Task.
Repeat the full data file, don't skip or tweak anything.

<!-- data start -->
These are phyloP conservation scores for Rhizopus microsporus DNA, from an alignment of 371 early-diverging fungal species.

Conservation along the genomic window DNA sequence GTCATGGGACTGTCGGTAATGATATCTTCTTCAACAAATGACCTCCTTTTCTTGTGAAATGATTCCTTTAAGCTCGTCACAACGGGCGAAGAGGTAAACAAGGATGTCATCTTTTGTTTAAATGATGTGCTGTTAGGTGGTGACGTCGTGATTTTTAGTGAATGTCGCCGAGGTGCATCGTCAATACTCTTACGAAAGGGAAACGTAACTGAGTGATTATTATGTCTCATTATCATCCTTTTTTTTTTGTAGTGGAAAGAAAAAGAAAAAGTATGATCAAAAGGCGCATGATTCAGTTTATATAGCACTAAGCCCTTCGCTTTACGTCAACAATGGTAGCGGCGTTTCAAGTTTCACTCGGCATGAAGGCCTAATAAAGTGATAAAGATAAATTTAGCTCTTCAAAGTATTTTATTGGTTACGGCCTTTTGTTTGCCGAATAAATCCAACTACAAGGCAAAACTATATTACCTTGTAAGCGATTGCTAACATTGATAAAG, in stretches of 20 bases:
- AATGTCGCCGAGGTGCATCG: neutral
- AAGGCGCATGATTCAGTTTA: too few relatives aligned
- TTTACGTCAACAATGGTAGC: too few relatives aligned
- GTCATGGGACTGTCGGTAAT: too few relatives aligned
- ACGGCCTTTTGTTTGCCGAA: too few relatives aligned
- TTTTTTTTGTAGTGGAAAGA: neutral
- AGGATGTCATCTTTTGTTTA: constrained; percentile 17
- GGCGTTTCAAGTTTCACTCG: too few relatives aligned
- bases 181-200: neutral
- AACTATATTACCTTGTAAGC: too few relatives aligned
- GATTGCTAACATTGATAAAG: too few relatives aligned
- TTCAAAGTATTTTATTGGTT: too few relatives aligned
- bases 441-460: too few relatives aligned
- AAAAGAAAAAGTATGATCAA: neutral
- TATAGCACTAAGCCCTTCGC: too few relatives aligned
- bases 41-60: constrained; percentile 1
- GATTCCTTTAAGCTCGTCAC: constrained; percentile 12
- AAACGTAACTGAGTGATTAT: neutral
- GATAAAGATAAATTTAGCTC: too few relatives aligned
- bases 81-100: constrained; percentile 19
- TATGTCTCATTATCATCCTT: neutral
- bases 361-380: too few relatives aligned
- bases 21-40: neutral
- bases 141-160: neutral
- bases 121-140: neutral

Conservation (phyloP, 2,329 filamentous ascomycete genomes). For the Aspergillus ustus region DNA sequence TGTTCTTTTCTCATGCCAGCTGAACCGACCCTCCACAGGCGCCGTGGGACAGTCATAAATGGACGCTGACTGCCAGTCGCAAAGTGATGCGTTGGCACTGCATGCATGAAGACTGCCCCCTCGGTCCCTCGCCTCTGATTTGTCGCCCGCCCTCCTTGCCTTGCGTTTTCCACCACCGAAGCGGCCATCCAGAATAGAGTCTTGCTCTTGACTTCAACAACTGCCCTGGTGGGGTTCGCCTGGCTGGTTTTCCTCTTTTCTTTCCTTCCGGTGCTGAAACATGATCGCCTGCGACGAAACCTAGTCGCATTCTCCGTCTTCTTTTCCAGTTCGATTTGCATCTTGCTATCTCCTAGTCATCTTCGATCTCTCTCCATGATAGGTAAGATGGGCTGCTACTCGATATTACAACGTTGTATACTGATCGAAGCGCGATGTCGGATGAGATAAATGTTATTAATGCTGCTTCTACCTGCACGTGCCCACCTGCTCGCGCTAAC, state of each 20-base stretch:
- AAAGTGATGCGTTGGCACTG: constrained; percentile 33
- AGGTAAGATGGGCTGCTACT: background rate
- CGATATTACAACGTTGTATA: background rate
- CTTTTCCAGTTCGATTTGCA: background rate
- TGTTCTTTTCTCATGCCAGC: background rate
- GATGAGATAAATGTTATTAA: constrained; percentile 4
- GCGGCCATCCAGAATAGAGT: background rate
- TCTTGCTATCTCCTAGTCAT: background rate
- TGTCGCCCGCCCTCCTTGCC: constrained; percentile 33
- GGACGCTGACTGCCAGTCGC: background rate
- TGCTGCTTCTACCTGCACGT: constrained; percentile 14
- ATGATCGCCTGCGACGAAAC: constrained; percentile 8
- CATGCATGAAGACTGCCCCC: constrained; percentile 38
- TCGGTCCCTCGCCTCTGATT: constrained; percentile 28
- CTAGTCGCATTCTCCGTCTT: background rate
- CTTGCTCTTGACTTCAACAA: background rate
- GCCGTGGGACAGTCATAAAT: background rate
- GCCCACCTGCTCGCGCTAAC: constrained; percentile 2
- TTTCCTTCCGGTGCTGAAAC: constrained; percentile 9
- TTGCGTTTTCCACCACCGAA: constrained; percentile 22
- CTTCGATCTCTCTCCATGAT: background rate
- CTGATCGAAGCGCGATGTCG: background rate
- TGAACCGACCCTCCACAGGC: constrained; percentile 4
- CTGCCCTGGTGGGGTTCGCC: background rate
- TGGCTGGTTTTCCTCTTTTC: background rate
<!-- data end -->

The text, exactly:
These are phyloP conservation scores for Rhizopus microsporus DNA, from an alignment of 371 early-diverging fungal species.

Conservation along the genomic window DNA sequence GTCATGGGACTGTCGGTAATGATATCTTCTTCAACAAATGACCTCCTTTTCTTGTGAAATGATTCCTTTAAGCTCGTCACAACGGGCGAAGAGGTAAACAAGGATGTCATCTTTTGTTTAAATGATGTGCTGTTAGGTGGTGACGTCGTGATTTTTAGTGAATGTCGCCGAGGTGCATCGTCAATACTCTTACGAAAGGGAAACGTAACTGAGTGATTATTATGTCTCATTATCATCCTTTTTTTTTTGTAGTGGAAAGAAAAAGAAAAAGTATGATCAAAAGGCGCATGATTCAGTTTATATAGCACTAAGCCCTTCGCTTTACGTCAACAATGGTAGCGGCGTTTCAAGTTTCACTCGGCATGAAGGCCTAATAAAGTGATAAAGATAAATTTAGCTCTTCAAAGTATTTTATTGGTTACGGCCTTTTGTTTGCCGAATAAATCCAACTACAAGGCAAAACTATATTACCTTGTAAGCGATTGCTAACATTGATAAAG, in stretches of 20 bases:
- AATGTCGCCGAGGTGCATCG: neutral
- AAGGCGCATGATTCAGTTTA: too few relatives aligned
- TTTACGTCAACAATGGTAGC: too few relatives aligned
- GTCATGGGACTGTCGGTAAT: too few relatives aligned
- ACGGCCTTTTGTTTGCCGAA: too few relatives aligned
- TTTTTTTTGTAGTGGAAAGA: neutral
- AGGATGTCATCTTTTGTTTA: constrained; percentile 17
- GGCGTTTCAAGTTTCACTCG: too few relatives aligned
- bases 181-200: neutral
- AACTATATTACCTTGTAAGC: too few relatives aligned
- GATTGCTAACATTGATAAAG: too few relatives aligned
- TTCAAAGTATTTTATTGGTT: too few relatives aligned
- bases 441-460: too few relatives aligned
- AAAAGAAAAAGTATGATCAA: neutral
- TATAGCACTAAGCCCTTCGC: too few relatives aligned
- bases 41-60: constrained; percentile 1
- GATTCCTTTAAGCTCGTCAC: constrained; percentile 12
- AAACGTAACTGAGTGATTAT: neutral
- GATAAAGATAAATTTAGCTC: too few relatives aligned
- bases 81-100: constrained; percentile 19
- TATGTCTCATTATCATCCTT: neutral
- bases 361-380: too few relatives aligned
- bases 21-40: neutral
- bases 141-160: neutral
- bases 121-140: neutral

Conservation (phyloP, 2,329 filamentous ascomycete genomes). For the Aspergillus ustus region DNA sequence TGTTCTTTTCTCATGCCAGCTGAACCGACCCTCCACAGGCGCCGTGGGACAGTCATAAATGGACGCTGACTGCCAGTCGCAAAGTGATGCGTTGGCACTGCATGCATGAAGACTGCCCCCTCGGTCCCTCGCCTCTGATTTGTCGCCCGCCCTCCTTGCCTTGCGTTTTCCACCACCGAAGCGGCCATCCAGAATAGAGTCTTGCTCTTGACTTCAACAACTGCCCTGGTGGGGTTCGCCTGGCTGGTTTTCCTCTTTTCTTTCCTTCCGGTGCTGAAACATGATCGCCTGCGACGAAACCTAGTCGCATTCTCCGTCTTCTTTTCCAGTTCGATTTGCATCTTGCTATCTCCTAGTCATCTTCGATCTCTCTCCATGATAGGTAAGATGGGCTGCTACTCGATATTACAACGTTGTATACTGATCGAAGCGCGATGTCGGATGAGATAAATGTTATTAATGCTGCTTCTACCTGCACGTGCCCACCTGCTCGCGCTAAC, state of each 20-base stretch:
- AAAGTGATGCGTTGGCACTG: constrained; percentile 33
- AGGTAAGATGGGCTGCTACT: background rate
- CGATATTACAACGTTGTATA: background rate
- CTTTTCCAGTTCGATTTGCA: background rate
- TGTTCTTTTCTCATGCCAGC: background rate
- GATGAGATAAATGTTATTAA: constrained; percentile 4
- GCGGCCATCCAGAATAGAGT: background rate
- TCTTGCTATCTCCTAGTCAT: background rate
- TGTCGCCCGCCCTCCTTGCC: constrained; percentile 33
- GGACGCTGACTGCCAGTCGC: background rate
- TGCTGCTTCTACCTGCACGT: constrained; percentile 14
- ATGATCGCCTGCGACGAAAC: constrained; percentile 8
- CATGCATGAAGACTGCCCCC: constrained; percentile 38
- TCGGTCCCTCGCCTCTGATT: constrained; percentile 28
- CTAGTCGCATTCTCCGTCTT: background rate
- CTTGCTCTTGACTTCAACAA: background rate
- GCCGTGGGACAGTCATAAAT: background rate
- GCCCACCTGCTCGCGCTAAC: constrained; percentile 2
- TTTCCTTCCGGTGCTGAAAC: constrained; percentile 9
- TTGCGTTTTCCACCACCGAA: constrained; percentile 22
- CTTCGATCTCTCTCCATGAT: background rate
- CTGATCGAAGCGCGATGTCG: background rate
- TGAACCGACCCTCCACAGGC: constrained; percentile 4
- CTGCCCTGGTGGGGTTCGCC: background rate
- TGGCTGGTTTTCCTCTTTTC: background rate